Houses of Parliament (London) Reviews
Description:The Palace of Westminster, also known as the Houses of Parliament or Westminster Palace, in London, England is where ... more
Houses of Parliament (London) ... the two Houses of the Parliament of the United Kingdom (the House of Lords and the House of Commons) meet to conduct their business. The Palace lies on the north bank of the River Thames in the London borough of the City of Westminster, close by other government buildings in Whitehall. The oldest part of the Palace still in existence, Westminster Hall, dates from 1097. The palace originally served as a royal residence but no monarch has lived in it since the 16th century (although on the night before coronation, the sovereign sleeps in the bed of the Speaker of the House of Commons). Most of the present structure dates from the 19th century, when the Palace was rebuilt after it was almost entirely destroyed by a fire in 1834. The architects responsible for rebuilding the Palace were Sir Charles Barry and Augustus Welby Pugin. The building is an example of Gothic revival. One of the Palace's most famous features is the clock tower, a tourist attraction that houses the famous bell Big Ben. The latter name is often used, erroneously, for the clock itself.
Newest Review: ... motif in the House of Commons is green and red for the House of Lords? Moreover, what is the significance of the portraits (paintings) of St David, St Patrick, St Andrew and St George inside the Parliament? One of the rooms inside the Parliament reminded me of the 4 important virtues: courtesy, generosity, hospitality, mercy, including the importance of 'religion'. The House of the Lords is ... more
Customer Houses of Parliament (London) Reviews (3)
by - written on 17/12/10, updated on 17/12/10 (Very useful, 223 readings)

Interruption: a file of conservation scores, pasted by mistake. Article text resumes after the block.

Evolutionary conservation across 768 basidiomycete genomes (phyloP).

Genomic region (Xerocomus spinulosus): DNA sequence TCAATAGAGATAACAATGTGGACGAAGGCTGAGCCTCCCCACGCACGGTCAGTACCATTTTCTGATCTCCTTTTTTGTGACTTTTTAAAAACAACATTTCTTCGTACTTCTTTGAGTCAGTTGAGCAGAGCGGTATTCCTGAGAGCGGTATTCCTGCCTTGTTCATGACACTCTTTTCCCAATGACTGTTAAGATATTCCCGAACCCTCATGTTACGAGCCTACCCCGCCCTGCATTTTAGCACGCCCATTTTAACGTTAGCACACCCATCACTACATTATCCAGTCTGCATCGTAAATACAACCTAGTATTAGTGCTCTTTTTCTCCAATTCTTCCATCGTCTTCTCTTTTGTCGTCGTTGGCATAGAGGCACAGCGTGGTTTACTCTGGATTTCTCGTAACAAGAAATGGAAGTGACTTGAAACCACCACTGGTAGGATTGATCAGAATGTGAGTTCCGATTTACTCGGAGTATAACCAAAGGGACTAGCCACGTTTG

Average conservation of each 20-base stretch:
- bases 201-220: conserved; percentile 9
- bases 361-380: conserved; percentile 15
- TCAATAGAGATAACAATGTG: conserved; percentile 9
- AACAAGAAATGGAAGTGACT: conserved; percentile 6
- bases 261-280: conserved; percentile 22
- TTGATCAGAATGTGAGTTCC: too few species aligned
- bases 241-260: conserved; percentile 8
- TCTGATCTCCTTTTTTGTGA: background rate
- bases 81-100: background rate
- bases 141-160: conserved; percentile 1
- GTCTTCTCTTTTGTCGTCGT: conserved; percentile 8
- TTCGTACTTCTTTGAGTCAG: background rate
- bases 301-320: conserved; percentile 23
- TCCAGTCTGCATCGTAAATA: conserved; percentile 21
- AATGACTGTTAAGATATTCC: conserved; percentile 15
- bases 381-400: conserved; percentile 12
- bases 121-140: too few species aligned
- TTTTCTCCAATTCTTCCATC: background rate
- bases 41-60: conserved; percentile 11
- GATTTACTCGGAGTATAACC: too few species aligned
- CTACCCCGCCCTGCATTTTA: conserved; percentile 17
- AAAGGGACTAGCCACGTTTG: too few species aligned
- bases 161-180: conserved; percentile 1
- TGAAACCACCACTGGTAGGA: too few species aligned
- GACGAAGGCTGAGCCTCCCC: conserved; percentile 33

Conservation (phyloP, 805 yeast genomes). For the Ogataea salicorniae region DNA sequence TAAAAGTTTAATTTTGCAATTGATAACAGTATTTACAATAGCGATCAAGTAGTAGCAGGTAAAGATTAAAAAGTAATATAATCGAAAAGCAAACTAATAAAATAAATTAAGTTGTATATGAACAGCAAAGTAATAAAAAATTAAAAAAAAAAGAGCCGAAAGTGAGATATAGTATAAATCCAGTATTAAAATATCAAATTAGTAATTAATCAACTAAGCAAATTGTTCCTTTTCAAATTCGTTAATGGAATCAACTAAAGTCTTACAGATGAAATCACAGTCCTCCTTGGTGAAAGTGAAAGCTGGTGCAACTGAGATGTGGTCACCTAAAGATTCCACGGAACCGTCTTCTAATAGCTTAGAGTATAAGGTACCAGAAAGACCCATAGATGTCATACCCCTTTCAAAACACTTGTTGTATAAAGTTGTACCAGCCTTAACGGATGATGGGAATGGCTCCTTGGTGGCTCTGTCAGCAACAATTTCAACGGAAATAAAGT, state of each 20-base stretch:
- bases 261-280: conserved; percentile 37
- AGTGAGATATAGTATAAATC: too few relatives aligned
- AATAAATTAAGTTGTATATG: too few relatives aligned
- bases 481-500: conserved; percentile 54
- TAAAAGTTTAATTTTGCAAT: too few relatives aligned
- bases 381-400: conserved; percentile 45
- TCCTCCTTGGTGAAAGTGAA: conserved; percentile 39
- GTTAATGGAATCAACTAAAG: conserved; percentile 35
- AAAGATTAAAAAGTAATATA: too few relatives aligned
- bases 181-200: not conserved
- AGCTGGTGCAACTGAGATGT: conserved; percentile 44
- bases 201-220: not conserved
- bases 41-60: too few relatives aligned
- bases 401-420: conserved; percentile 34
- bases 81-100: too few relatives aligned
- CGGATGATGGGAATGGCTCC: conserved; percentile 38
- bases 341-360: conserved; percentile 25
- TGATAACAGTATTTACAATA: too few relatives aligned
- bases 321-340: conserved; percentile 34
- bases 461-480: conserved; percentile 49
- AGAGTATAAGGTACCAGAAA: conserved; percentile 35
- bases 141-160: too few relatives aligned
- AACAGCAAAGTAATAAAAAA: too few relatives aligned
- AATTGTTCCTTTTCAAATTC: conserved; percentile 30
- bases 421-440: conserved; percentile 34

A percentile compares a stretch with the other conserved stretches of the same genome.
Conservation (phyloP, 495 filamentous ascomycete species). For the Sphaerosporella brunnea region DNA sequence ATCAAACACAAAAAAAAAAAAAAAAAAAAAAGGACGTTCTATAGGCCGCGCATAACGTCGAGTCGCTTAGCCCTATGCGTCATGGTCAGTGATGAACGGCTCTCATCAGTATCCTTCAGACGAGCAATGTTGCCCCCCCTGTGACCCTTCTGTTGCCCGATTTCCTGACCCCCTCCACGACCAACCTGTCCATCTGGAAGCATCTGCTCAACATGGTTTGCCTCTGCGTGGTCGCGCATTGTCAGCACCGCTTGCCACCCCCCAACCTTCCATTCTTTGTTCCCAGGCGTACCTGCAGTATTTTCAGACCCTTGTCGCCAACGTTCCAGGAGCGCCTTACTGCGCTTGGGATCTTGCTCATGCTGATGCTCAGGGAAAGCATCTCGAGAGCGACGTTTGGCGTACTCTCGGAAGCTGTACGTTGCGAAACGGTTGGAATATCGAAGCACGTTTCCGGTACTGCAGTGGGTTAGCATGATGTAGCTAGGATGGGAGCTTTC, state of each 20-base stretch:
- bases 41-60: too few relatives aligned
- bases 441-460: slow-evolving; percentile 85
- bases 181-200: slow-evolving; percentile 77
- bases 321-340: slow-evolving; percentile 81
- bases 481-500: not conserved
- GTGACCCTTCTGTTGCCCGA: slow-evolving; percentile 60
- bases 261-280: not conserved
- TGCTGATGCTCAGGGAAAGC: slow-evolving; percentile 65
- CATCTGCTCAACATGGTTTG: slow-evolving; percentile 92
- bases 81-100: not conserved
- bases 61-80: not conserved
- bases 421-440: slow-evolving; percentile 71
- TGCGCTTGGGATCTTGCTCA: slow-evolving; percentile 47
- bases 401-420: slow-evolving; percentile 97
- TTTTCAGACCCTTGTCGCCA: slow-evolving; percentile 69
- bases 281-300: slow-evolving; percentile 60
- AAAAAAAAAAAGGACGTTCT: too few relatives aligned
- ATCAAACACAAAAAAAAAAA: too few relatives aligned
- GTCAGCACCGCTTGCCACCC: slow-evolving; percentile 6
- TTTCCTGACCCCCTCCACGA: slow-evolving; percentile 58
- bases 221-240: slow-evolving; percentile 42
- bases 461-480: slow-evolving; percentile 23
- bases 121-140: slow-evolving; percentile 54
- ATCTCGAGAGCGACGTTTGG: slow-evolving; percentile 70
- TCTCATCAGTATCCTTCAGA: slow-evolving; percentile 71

DURING MY WEEKEND escapade in London in September 2007, I had the opportunity to visit the Houses of Parliament. The Parliament is open to the public every year when the session is on recess from 31 July to 29 September, and during Saturdays in all year round. But if you are interested to attend various debates and public committee sessions, it is open to everyone with prior ticket bookings, or join the public queue few hours before the session begins. Since I was a student, I got a discounted price of £8 (from £12), but for kids (aged 5-15) is £5, and family (2 adults + 2 kids) for £30. The tour arrangement was good where we were organised in a group of 20-25 ... Read the complete review
by - written on 15/05/10 (Very useful, 336 readings)
The Palace of Westminster, or the Houses of Parliament as it is usually called, cannot fail to instil a sense of awe and a respect, whatever your political persuasion. It is one of the most recognised buildings in the world, and has come to represent England as a symbol of democracy. The beauty of the grade 1 listed Gothic architecture is the creation of the 19th century architect Charles Barry, and although many marvel at the design of the exterior, few are privy to the intricate beauty of the interior architecture and art. The intimacy that TV coverage has provided means that everybody can recollect a momentous speech, a moment of passion, or a moment of ... Read the complete review
by - written on 27/11/01, updated on 27/11/01 (Very useful, 465 readings)
The Houses of Parliament comprise the two legislative bodies of the United Kingdom, the House of Commons and the House of Lords. The Commons is where the elected Members of Parliament meet to discuss legislation, and the Lords is where the unelected Lords meet to discuss proposed legislation from the Commons. Both Houses are found in the Palace of Westminster, on the north bank of the Thames. Visiting the Houses of Parliament is a lot less daunting than the heavy police presence around the Palace would suggest, which is reassuring given that the debates that take place there are carried out on your behalf! However, the means by which you visit the Palace, and ... Read the complete review
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